In conclusion, total removal of the uterus for fibroids is still the most commonly chosen route of therapy for women with severe symptoms of bleeding/pain, but there are clearly viable alternatives to hysterectomy. Discuss all the options with your healthcare provider and weigh what is best for you.

Types of uterine fibroids
Types of uterine fibroids

Uterine Artery Embolization Therapy


    0 of 8192 characters used
    Post Comment

    No comments yet.


    This website uses cookies

    As a user in the EEA, your approval is needed on a few things. To provide a better website experience, uses cookies (and other similar technologies) and may collect, process, and share personal data. Please choose which areas of our service you consent to our doing so.

    For more information on managing or withdrawing consents and how we handle data, visit our Privacy Policy at:

    Show Details
    HubPages Device IDThis is used to identify particular browsers or devices when the access the service, and is used for security reasons.
    LoginThis is necessary to sign in to the HubPages Service.
    Google RecaptchaThis is used to prevent bots and spam. (Privacy Policy)
    AkismetThis is used to detect comment spam. (Privacy Policy)
    HubPages Google AnalyticsThis is used to provide data on traffic to our website, all personally identifyable data is anonymized. (Privacy Policy)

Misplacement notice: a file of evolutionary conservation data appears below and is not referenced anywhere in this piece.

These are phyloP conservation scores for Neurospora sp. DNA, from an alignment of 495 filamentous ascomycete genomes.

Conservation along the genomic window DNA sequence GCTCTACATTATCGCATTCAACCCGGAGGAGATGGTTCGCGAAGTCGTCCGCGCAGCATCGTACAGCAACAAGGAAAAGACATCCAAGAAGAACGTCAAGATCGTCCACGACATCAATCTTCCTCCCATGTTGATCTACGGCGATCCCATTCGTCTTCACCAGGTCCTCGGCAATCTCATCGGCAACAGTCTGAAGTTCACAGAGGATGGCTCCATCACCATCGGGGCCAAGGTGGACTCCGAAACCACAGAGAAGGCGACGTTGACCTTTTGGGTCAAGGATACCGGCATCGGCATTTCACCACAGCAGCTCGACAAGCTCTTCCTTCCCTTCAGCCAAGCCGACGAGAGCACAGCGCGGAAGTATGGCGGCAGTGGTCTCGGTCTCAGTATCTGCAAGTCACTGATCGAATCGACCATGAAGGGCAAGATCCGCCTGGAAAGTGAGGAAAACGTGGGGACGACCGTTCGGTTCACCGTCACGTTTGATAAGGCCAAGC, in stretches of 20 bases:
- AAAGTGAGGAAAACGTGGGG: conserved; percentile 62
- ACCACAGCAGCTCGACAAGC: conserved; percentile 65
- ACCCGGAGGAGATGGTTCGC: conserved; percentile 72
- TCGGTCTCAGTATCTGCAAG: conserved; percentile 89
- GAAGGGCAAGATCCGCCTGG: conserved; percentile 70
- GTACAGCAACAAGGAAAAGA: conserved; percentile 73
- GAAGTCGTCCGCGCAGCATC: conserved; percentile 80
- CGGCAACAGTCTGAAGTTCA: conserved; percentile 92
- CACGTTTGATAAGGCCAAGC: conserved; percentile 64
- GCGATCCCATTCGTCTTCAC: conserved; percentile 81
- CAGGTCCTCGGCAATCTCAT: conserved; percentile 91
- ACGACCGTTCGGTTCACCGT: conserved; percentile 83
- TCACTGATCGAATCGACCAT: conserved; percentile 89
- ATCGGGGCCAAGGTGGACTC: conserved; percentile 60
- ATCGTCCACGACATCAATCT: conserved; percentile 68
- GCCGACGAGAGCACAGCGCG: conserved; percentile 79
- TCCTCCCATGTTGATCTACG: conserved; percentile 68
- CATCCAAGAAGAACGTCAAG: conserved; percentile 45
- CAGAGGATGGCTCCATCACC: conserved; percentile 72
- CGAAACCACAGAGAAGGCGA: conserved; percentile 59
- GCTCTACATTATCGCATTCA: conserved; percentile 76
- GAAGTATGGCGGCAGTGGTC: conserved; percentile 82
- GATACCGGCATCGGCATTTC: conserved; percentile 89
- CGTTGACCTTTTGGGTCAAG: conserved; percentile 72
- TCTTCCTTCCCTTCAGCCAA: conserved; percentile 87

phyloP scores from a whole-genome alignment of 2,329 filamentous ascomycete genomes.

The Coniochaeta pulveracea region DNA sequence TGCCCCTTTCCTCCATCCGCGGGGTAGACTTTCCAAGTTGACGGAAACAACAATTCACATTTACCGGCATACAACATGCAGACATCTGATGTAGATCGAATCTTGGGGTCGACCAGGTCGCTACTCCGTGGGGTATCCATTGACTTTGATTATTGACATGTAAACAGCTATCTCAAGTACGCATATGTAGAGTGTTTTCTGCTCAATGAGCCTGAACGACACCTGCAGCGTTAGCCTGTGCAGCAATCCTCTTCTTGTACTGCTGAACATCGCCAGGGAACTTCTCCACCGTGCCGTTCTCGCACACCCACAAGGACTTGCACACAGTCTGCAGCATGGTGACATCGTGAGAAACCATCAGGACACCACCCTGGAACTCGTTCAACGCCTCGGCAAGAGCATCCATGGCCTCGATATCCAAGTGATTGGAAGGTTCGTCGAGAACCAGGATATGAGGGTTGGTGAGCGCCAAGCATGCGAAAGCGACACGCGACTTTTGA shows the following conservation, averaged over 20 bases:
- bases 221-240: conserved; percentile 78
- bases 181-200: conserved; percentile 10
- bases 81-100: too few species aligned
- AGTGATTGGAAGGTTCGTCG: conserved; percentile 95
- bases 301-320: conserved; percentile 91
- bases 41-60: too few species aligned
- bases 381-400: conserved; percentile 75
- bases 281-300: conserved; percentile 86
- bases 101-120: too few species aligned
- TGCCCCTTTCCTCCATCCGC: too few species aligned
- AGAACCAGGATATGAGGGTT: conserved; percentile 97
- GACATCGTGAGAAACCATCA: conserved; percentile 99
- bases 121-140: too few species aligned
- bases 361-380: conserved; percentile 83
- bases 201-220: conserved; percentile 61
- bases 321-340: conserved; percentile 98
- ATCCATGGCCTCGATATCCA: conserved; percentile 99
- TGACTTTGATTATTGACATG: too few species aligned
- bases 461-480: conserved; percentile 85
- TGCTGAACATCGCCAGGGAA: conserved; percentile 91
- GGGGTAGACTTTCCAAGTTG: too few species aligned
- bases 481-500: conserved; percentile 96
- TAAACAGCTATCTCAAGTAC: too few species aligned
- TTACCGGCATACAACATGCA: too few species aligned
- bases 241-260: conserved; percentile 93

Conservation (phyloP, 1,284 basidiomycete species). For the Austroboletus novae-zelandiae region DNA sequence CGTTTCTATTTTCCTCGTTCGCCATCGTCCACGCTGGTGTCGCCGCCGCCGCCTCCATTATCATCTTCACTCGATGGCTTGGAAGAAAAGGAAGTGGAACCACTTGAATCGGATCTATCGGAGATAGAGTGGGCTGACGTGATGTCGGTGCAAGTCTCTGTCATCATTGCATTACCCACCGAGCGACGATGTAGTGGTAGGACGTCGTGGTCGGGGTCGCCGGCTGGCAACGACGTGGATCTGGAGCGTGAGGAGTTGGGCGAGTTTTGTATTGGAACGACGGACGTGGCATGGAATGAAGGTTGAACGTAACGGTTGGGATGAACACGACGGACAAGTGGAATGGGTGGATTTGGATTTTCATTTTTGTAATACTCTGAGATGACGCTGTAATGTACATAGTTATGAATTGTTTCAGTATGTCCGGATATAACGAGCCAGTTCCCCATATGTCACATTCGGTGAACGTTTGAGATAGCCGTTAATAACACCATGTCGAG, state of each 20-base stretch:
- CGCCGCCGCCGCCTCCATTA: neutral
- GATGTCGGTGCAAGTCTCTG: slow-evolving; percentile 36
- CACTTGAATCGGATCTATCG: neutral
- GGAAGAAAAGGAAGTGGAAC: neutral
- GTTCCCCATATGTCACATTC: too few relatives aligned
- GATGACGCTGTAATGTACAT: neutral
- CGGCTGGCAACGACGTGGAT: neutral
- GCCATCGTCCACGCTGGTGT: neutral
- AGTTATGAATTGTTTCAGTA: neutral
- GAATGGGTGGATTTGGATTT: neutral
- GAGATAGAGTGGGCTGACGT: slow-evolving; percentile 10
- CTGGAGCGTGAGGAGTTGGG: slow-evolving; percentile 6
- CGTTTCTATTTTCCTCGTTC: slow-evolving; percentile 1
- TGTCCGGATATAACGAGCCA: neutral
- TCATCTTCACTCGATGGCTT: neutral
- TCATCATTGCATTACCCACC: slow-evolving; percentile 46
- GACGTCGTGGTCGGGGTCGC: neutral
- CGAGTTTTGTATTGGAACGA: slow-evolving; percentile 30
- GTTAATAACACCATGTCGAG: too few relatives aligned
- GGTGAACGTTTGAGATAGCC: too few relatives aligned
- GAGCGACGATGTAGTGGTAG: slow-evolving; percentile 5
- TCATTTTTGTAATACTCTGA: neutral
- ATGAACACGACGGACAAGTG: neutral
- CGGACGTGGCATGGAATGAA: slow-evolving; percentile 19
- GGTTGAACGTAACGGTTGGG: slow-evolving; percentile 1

HubPages Traffic PixelThis is used to collect data on traffic to articles and other pages on our site. Unless you are signed in to a HubPages account, all personally identifiable information is anonymized.
    Amazon Web ServicesThis is a cloud services platform that we used to host our service. (Privacy Policy)
    CloudflareThis is a cloud CDN service that we use to efficiently deliver files required for our service to operate such as javascript, cascading style sheets, images, and videos. (Privacy Policy)
    Google Hosted LibrariesJavascript software libraries such as jQuery are loaded at endpoints on the or domains, for performance and efficiency reasons. (Privacy Policy)
    Google Custom SearchThis is feature allows you to search the site. (Privacy Policy)
    Google MapsSome articles have Google Maps embedded in them. (Privacy Policy)
    Google ChartsThis is used to display charts and graphs on articles and the author center. (Privacy Policy)
    Google AdSense Host APIThis service allows you to sign up for or associate a Google AdSense account with HubPages, so that you can earn money from ads on your articles. No data is shared unless you engage with this feature. (Privacy Policy)
    Google YouTubeSome articles have YouTube videos embedded in them. (Privacy Policy)